His record of 20 league goals in 110 games is not deserving of a £50million player, and he never really hit the form of his days as a Red, but Torres did have some great moments with Chelsea.

En route to winning the Champions League in his first full season, he scored the clinching goal in the semi final against Barcelona.

He’ll be fondly remembered in West London despite his struggles, but fans will be disappointed they never saw the best of him.

5. Radamel Falcao – Atletico Madrid to Monaco for £50million, 2013.

Nicknamed ‘El Tigre’ and probably the man who took Torres’ mantle as the hottest striker on the planet while with Atletico Madrid, Radamel Falcao had his pick of the world’s elite when he departed, having won back to back Europa League titles, first with FC Porto and then Los Rojiblancos, in 2011 and 2012.

But that summer, he surprised the world by choosing to sign for newly-rich Monaco. While his early goal record in the Principality was as prolific as ever, following a record of 52 goals in 68 La Liga games for Atleti, but a serious knee injury a few months later has haunted him since.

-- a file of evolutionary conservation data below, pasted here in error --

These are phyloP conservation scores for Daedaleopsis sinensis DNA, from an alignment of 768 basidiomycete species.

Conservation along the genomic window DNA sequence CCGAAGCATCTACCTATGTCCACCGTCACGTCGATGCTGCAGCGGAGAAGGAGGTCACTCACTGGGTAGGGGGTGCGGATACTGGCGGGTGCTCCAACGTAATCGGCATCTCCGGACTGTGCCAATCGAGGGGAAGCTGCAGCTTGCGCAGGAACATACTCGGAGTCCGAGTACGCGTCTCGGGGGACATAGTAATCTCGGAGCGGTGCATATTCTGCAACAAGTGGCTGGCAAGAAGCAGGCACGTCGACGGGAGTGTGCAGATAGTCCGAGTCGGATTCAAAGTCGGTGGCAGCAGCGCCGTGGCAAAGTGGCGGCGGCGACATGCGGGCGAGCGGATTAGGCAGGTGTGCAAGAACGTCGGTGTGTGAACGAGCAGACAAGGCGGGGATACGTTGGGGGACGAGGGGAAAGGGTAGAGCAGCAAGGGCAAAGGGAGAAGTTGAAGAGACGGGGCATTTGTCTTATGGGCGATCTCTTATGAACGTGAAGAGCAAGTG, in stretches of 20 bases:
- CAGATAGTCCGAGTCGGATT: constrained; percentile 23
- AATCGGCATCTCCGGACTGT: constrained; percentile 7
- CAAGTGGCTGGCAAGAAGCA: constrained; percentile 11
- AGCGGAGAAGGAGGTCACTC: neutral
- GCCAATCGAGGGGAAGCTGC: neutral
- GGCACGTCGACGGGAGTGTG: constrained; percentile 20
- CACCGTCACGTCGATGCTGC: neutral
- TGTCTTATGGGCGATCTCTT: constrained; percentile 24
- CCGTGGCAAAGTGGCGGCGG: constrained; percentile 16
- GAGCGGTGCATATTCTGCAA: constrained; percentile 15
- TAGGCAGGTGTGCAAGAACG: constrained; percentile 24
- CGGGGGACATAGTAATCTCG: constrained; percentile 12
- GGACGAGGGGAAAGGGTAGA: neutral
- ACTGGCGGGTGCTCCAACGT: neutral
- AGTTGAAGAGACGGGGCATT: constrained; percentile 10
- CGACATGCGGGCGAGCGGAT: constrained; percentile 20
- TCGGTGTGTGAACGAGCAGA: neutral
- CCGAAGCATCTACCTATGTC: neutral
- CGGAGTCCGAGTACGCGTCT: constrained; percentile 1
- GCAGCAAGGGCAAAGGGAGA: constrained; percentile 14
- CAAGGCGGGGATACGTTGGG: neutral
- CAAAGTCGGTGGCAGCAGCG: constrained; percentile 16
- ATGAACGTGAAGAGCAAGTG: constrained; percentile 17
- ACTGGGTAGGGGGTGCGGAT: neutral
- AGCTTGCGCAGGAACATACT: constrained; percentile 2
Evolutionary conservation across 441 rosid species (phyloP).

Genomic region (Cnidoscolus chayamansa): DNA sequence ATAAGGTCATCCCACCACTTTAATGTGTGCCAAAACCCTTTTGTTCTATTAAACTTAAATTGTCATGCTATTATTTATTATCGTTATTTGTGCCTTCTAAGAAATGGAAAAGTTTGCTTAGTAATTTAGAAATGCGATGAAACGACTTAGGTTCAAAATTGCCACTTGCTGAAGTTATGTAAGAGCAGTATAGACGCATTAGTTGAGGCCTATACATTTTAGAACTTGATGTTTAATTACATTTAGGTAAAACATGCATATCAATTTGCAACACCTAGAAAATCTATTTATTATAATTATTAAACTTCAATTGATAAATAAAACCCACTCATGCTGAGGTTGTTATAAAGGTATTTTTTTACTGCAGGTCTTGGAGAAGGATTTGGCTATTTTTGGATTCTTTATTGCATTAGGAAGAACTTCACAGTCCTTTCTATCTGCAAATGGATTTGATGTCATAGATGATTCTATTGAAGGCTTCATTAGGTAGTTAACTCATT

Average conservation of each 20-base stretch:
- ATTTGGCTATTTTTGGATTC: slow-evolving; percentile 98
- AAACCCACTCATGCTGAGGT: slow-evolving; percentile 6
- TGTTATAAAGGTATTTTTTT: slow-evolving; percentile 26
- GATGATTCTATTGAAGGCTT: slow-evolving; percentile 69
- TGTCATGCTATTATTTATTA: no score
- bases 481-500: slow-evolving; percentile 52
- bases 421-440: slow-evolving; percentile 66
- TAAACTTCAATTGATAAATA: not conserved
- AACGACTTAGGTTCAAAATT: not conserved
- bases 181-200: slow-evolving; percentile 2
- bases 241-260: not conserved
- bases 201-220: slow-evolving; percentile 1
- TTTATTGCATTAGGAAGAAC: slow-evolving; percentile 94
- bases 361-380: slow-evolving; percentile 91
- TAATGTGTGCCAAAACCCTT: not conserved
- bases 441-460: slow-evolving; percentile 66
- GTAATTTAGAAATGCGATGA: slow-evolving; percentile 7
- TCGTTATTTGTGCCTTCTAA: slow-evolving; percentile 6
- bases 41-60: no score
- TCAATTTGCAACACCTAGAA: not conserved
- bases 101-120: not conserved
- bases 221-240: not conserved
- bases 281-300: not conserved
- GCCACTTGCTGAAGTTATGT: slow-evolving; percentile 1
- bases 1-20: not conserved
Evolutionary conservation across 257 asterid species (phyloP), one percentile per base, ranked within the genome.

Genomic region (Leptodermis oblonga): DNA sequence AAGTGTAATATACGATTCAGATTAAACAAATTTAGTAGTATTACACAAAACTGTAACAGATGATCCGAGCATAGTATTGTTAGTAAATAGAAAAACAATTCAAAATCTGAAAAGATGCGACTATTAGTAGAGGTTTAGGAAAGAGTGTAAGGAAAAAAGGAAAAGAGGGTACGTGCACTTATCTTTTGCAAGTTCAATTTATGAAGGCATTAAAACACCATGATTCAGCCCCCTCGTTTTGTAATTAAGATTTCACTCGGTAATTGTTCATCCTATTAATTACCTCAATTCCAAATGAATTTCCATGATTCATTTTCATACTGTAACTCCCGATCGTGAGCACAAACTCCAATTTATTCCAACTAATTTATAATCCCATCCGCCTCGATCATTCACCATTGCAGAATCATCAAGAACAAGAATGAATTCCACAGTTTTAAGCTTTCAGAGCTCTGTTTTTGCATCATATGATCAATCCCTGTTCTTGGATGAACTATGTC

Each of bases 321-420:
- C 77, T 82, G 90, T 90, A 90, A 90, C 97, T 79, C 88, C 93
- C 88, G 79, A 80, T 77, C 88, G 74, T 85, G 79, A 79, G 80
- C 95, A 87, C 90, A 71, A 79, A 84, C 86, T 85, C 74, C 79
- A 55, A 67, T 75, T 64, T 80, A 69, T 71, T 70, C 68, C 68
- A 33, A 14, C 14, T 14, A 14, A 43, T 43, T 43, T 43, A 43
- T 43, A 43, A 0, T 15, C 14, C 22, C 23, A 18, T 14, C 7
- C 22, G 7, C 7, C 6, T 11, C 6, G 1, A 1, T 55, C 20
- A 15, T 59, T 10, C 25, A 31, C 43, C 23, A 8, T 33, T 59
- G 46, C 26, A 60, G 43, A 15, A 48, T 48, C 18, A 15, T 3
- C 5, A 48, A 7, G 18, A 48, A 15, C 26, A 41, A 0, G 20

Loan moves to Manchester United and Chelsea promised much, but he was never the same player. Now 30, he is back at Monaco looking for anything close to his best form.

6. Denilson – Sao Paulo to Real Betis for £21.5million, 1998.

To break the world transfer record at the age of 18, talent must be unquestionable, and that was the case with former Brazil midfielder Denilson when he joined Real Betis in 1998.

What did raise doubts, however, were his temperament and desire to fulfil his otherworldly potential. Although he earned 60 caps for his country and stayed at Betis for seven years, a move to one of Europe’s truly elite clubs never came, and he ended his career in 2010 having jumped aimlessly from continent to continent.

7. Gaizka Mendieta – Valencia to Lazio for £30million, 2001.

Two successive Champions League final defeats at the beginning of the century had not taken anything away from Gaizka Mendieta, who was the most sought after player around in the summer of 2001.